This winter will mark one year since we last visited the Columbia River Gorge. This place is truly one of a kind. The Columbia River Gorge is a canyon that stretches over 80 miles between the borders of Washington and Oregon. Here, you can find over 26 scenic waterfalls, amazing kite/wind surfing locations, and miles of hikes into the deep Pacific Northwest forests.
If you don’t know already, this area was devastated in the Eagle Creek Fire in September 2017. Nearly 50,000 acres were burned (click here for a burn map) and the disaster cost $20 million in firefighting and had a $3 million loss for businesses nearby. Many of our beloved hikes and trails in this area are closed until 2019 for restoration.
Last year, we got an opportunity to come to Portland and visit our friends. We explored Wahclella Falls and many of the waterfalls on the old highway. While I would usually post about tips for a hike or places to see in the area, this part of the Columbia River Gorge is inaccessible. Therefore, I will dedicate this post to sharing with you the ways you can help conserve the forests in your own backyard. I want us to start a conversation on how to be good stewards of this earth, ways you can preserve nature, and ways you can donate or get involved in your favorite national/state parks to keep our green land protected for years to come!
In Memory Of The Columbia River Gorge
(How To Protect and Conserve Your Favorite Forests + Areas)
Be A Good Steward In Nature
This is a simple and easy one to implement. Treat the outdoors like you would treat your own home. You wouldn’t throw trash on the floor and leave it, would you? When you get into a mindset of the forest/beach/park being YOURS, you will build a sense of pride for it and want to keep it great condition. Here are a few things to remember:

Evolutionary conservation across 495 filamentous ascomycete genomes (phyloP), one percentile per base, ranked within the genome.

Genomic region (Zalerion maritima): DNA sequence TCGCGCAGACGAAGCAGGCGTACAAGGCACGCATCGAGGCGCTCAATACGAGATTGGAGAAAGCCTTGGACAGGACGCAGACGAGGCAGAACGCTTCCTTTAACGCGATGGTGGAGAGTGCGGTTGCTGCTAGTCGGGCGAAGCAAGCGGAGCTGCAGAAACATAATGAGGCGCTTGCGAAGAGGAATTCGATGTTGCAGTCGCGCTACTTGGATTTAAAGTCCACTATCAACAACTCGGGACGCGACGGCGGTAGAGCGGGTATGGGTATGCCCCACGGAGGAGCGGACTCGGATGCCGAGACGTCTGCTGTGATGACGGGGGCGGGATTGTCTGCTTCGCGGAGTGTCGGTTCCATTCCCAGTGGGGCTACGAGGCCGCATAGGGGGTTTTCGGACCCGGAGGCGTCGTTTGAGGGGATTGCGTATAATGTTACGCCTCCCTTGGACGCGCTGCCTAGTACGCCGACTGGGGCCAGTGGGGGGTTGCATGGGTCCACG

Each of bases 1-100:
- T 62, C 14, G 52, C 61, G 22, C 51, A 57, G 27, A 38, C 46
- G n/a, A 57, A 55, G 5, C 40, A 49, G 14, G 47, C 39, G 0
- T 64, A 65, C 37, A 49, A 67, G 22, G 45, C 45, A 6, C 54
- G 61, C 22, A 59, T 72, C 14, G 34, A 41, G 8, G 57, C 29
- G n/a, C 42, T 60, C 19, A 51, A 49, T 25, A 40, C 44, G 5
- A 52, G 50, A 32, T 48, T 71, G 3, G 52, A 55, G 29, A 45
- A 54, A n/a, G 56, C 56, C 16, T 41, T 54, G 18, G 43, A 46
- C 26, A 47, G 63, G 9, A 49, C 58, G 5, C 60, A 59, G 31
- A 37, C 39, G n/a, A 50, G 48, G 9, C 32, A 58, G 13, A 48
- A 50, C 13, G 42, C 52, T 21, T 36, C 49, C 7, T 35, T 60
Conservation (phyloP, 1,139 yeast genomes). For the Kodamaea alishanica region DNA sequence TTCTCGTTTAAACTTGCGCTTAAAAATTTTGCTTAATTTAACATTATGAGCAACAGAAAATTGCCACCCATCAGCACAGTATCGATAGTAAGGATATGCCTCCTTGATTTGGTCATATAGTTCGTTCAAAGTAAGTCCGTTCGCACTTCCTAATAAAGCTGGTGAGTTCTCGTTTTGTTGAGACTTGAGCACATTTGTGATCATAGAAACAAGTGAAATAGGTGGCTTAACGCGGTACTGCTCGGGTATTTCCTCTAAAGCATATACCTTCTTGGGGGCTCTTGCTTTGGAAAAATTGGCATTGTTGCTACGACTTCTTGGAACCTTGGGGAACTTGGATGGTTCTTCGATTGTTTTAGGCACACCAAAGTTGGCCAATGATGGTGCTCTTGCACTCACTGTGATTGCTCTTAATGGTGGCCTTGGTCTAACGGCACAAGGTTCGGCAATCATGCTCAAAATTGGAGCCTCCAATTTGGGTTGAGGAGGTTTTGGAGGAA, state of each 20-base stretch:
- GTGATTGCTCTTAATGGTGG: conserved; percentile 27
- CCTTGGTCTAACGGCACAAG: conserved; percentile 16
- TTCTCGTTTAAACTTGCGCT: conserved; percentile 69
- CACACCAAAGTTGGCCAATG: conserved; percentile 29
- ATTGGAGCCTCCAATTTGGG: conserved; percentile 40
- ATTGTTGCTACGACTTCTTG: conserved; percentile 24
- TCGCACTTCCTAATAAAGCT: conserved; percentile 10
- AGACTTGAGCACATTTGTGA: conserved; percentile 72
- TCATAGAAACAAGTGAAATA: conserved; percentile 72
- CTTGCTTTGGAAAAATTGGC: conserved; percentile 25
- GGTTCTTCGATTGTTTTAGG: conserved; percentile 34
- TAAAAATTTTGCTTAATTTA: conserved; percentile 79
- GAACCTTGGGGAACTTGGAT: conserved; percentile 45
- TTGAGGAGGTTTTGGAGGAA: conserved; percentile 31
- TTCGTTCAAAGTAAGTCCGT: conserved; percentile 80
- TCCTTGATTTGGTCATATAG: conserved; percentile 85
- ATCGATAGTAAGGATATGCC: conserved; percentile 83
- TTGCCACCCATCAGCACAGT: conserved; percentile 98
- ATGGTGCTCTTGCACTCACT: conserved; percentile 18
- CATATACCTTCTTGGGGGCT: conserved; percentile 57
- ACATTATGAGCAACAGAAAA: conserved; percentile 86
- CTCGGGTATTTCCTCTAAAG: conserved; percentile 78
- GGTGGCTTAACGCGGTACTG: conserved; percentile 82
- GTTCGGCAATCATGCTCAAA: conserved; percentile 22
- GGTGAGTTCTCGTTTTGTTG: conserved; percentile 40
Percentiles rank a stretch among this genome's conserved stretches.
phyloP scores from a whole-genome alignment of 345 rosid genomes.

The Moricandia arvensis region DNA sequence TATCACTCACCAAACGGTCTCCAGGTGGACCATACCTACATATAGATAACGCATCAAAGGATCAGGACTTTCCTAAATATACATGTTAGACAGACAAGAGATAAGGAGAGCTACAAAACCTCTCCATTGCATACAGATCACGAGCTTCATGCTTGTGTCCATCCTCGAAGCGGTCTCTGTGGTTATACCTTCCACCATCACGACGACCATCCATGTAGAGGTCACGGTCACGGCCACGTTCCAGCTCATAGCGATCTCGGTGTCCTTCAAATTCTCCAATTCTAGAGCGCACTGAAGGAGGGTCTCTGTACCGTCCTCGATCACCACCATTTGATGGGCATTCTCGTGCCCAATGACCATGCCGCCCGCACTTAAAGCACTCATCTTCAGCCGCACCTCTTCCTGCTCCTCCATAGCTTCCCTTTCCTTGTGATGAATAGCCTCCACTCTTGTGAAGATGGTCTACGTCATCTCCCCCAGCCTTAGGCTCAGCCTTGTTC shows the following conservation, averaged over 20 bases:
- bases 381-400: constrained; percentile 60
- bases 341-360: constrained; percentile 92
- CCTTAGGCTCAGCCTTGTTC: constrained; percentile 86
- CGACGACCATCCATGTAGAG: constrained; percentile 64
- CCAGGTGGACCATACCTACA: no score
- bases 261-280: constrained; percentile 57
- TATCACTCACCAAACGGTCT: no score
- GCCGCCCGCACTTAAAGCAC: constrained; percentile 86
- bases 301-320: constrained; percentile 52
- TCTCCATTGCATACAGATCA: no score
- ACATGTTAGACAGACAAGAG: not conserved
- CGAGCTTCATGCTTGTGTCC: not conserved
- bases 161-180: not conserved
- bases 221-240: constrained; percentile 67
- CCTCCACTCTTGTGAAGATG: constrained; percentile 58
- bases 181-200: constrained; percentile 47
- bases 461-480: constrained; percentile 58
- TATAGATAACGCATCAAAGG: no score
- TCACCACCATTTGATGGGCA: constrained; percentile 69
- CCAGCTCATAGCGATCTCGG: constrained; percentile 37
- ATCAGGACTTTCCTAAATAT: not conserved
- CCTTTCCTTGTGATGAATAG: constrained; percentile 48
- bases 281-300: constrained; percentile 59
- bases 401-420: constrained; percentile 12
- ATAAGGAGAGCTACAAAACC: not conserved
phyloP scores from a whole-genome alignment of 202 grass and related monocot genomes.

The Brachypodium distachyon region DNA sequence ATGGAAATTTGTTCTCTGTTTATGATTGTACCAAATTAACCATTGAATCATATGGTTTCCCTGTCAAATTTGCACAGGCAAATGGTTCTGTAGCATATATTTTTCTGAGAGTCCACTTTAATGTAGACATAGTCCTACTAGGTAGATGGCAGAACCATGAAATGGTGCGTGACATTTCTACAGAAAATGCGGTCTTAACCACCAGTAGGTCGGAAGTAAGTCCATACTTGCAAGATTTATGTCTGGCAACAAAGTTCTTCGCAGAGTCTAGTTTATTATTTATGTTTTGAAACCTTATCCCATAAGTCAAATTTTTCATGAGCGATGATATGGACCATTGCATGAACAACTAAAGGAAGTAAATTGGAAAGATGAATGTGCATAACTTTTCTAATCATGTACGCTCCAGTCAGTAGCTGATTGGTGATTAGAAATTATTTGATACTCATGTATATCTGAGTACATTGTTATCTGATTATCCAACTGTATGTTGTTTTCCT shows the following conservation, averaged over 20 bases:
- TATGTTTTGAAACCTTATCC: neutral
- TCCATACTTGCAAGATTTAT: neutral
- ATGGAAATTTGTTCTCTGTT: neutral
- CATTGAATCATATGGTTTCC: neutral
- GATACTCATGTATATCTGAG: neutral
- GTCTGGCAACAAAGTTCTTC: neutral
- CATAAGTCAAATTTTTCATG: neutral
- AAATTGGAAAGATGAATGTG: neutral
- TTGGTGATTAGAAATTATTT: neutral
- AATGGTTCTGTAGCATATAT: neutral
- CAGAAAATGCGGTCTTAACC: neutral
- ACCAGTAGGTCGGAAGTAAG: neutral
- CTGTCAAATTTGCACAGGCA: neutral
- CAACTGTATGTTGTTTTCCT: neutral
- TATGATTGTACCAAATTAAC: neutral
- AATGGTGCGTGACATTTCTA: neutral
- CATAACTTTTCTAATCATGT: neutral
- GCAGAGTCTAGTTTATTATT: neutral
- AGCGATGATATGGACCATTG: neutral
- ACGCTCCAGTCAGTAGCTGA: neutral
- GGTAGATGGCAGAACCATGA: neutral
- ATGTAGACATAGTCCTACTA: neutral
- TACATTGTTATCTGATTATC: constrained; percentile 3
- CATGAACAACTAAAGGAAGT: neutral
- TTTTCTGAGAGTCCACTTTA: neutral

- Use the “Leave No Trace” method and enjoy nature responsibly.
- Try minimizing disposables + trash you bring out with you. Read this post for zero-waste camping.
- Multi-day excursions? Pack reusable supplies and even consider a pee-rag (whaaaat? Read this.)
- Keep on designated trails and avoid unnecessary harm to plants and trees.
- Pick up litter on the trail and take it back with you.
Get Involved with Local, State or National Parks
Do you have a beloved national park near you? Simply type in “get involved/volunteer + your favorite park” to bring up tons of resources on how you can get involved and volunteer. Here are some things you can do to participate:
- Clean up the coast by getting a group of people together to gather trash on the beach.
- Monitor different animal species to track various patterns.
- Be a Camp Host and assist park rangers during campground seasons.
- Apply for an internship. Get involved and gain experience!
Keep Updated On The Columbia River Gorge Restoration
- Volunteer Here to restore trails and get involved with stewardship of the Eagle Creek Area.
- Support local businesses that are still open in the area!
- This website has up to date information on trail closures, links to the latest articles about current news, and ways to interact via Facebook, Instagram, and Twitter.
Hikes Around/Near The Columbia River Gorge
Some of our favorite places may be temporarily closed for restoration, but there is still plenty to and see nearby!
To The East:
- Rowena Crest
- Maryhill Stonehenge. (Read our post about it here!)
- The Painted Hills – a 4-hour drive from Portland
- This article shares hikes and trails that are open in the area.
To The West:
- Cannon Beach, Oregon
- Cape Kiwanda, Pacific City
- Cape Disappointment State Park, Washington
- Portland, Oregon
Click on our interactive Washington and Oregon maps below for more ideas of places to explore on your next adventure!
Have you been to the Columbia River Gorge? What is your favorite trail? What trail are you excited to hike again in the future?
MORE PACIFIC NORTHWEST ADVENTURES:
Want more inspiration? Follow our Pacific Northwest Board for more travel ideas!